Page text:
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Should I Watch..? Tron

Updated on January 24, 2017
Poster for "Tron"
Poster for "Tron" | Source

What's the big deal?

Tron (sometimes stylised as "TRON") is a sci-fi adventure film released in 1982 and was written and directed by Steven Lisberger. Inspired in 1976 by the video game Pong, Lisberger's film is about a hacker digitally transported inside the world of a computer system itself where he must battle for his freedom alongside a heroic security program. The film stars Jeff Bridges, Bruce Boxleitner, David Warner, Cindy Morgan and Barnard Hughes. Despite critical success, the film was deemed a disappointment by producers Disney after only earning $33 million in the US. Over the years, the film has proved influential to artists in various fields and eventually, a more financially successful sequel was released in 2010 called Tron: Legacy (1).

Watchable

3 stars for Tron

What's it about?

Former ENCOM programmer Kevin Flynn is scraping a living owning a video game arcade. Having designed a number of computer games for the company, he was screwed over by unscrupulous corporate rival Ed Dillinger who claimed he had developed them instead. As a result, Flynn left under a cloud while Dillinger climbed his way up the ladder to become senior Executive VP. Convinced that evidence exists in ENCOM's mainframe of Dillinger's betrayal, Flynn attempts to hack into ENCOM's system but comes up against the artificial intelligence Master Control Program.

Assisted by his former colleagues Alan and Lora, Flynn breaks into ENCOM's laboratory to bypass a security lock-down but finds himself zapped by a prototype laser beam which transports Flynn into the mainframe itself. Captured by programs loyal to the MCP and his second-in-command Sark (who bears a resemblance to Dillinger), Flynn finds himself battling for survival alongside other programs in a series of gladiatorial games. But somehow Flynn escapes with a security program called Tron and together, they set off to shutdown the MCP permanently...

Trailer

Main Cast

Actor
Role
Jeff Bridges
Kevin Flynn / CLU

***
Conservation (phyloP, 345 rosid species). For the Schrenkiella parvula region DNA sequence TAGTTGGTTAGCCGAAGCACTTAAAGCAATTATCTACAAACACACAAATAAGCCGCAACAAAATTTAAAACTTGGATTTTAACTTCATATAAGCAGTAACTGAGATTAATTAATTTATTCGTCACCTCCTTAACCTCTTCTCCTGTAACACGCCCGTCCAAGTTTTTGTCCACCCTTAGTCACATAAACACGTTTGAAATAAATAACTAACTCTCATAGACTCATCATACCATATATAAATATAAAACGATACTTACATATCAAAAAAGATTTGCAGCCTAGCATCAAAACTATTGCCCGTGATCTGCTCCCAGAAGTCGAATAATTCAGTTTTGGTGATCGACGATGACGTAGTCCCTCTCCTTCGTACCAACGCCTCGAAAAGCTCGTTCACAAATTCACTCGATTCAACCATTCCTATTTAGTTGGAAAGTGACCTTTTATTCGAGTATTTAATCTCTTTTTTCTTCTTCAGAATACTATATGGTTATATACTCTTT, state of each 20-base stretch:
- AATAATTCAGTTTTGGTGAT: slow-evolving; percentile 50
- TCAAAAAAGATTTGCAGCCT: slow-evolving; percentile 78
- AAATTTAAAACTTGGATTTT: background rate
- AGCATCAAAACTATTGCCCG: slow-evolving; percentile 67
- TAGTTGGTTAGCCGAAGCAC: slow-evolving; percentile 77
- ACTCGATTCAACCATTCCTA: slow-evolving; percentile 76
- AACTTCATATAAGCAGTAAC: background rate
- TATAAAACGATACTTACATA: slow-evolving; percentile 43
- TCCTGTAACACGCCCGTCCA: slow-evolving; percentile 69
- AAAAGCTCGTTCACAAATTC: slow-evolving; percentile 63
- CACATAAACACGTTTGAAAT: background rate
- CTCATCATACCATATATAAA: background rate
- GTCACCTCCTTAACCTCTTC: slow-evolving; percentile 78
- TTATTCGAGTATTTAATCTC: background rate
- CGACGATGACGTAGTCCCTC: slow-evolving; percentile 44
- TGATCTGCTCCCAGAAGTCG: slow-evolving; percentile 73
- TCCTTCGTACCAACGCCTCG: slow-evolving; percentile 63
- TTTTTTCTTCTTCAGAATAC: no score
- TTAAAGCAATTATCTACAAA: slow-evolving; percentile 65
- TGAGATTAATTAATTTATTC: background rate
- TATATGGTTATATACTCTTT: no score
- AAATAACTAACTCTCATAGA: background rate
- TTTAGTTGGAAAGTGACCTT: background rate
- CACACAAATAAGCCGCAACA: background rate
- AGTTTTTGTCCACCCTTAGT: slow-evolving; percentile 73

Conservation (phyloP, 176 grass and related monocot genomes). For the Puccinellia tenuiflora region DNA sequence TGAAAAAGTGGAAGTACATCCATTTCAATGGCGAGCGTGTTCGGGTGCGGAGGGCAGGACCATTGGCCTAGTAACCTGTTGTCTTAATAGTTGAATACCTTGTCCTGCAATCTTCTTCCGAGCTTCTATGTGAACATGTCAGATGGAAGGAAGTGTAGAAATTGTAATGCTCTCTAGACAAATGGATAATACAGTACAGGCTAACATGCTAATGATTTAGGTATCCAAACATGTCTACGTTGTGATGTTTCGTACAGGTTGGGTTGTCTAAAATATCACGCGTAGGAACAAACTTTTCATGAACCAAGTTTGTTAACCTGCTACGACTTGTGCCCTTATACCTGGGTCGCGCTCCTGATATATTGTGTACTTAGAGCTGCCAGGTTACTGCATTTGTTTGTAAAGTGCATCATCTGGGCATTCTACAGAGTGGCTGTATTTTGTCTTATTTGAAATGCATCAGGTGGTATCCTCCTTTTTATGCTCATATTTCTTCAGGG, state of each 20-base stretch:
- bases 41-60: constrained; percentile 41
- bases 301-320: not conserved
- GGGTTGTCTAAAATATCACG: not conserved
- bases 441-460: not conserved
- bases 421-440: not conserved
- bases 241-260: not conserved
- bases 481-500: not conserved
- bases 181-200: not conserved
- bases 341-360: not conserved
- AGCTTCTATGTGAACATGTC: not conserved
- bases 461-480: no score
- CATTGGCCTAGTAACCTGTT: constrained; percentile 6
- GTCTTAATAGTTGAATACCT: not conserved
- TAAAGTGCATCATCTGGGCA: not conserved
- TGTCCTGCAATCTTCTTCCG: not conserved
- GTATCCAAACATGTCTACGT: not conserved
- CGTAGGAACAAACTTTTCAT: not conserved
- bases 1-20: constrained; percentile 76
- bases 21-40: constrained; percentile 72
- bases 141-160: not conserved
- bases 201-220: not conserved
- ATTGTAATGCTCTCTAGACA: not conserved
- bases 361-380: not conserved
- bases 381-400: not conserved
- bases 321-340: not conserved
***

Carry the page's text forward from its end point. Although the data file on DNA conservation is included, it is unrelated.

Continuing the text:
Bruce Boxleitner
Alan Bradley / TRON
David Warner
Ed Dillinger / SARK
Cindy Morgan
Dr Lora Baines / YORI
Barnard Hughes
Dr Walter Gibbs / DUMONT
Dan Shor
RAM / Roy Kleinberg
Peter Jurasik
CROM

Technical Info

Director
Steven Lisberger
Screenplay
Steven Lisberger *
Running Time
96 minutes
Release Date (UK)
21st October, 1982
Genre
Action, Adventure, Sci-Fi
Academy Award Nominations
Best Costume Design, Best Sound
* based on a story by Steven Lisberger & Bonnie MacBird
The legendary light-cycles, one of the film's more iconic moments
The legendary light-cycles, one of the film's more iconic moments | Source

What's to like?

Despite the fond memories of viewers around the world, the film itself is not one that looks good in the cold harsh reality of today. That said, the film has plenty going for it - the moment Bridges is zapped into the machine, the film becomes a mightily impressive journey of the imagination. With its crude digital landscapes, epics canyons and corridors filled with blinking lights, the film's unique atmosphere provides a genuinely thrilling environment for the characters to interact with. Some of the wonder has naturally evaporated in the years since its release but you can tremble at the sight of the light-cycles or cower at the ominous presence of Sark's ship which bears more than a passing resemblance to something you'd see in Star Wars (2).

Warner was always a terrific baddie and he has real fun as Sark, growling with menace at his incompetent henchmen. Boxleitner is far better as Tron than he is as the 'user' Alan but Bridges is just too good to ignore even if you know that deep down, you're watching the Dude. The film kinda forgets about Flynn's attempts to claim ownership over some video games once the action transfers to the Grid and when the iconic light-cycles scenes begins, you find yourself hypnotised by the spectacle of it all. And that's what this film is really all about - providing a spectacle for young audiences.

Fun Facts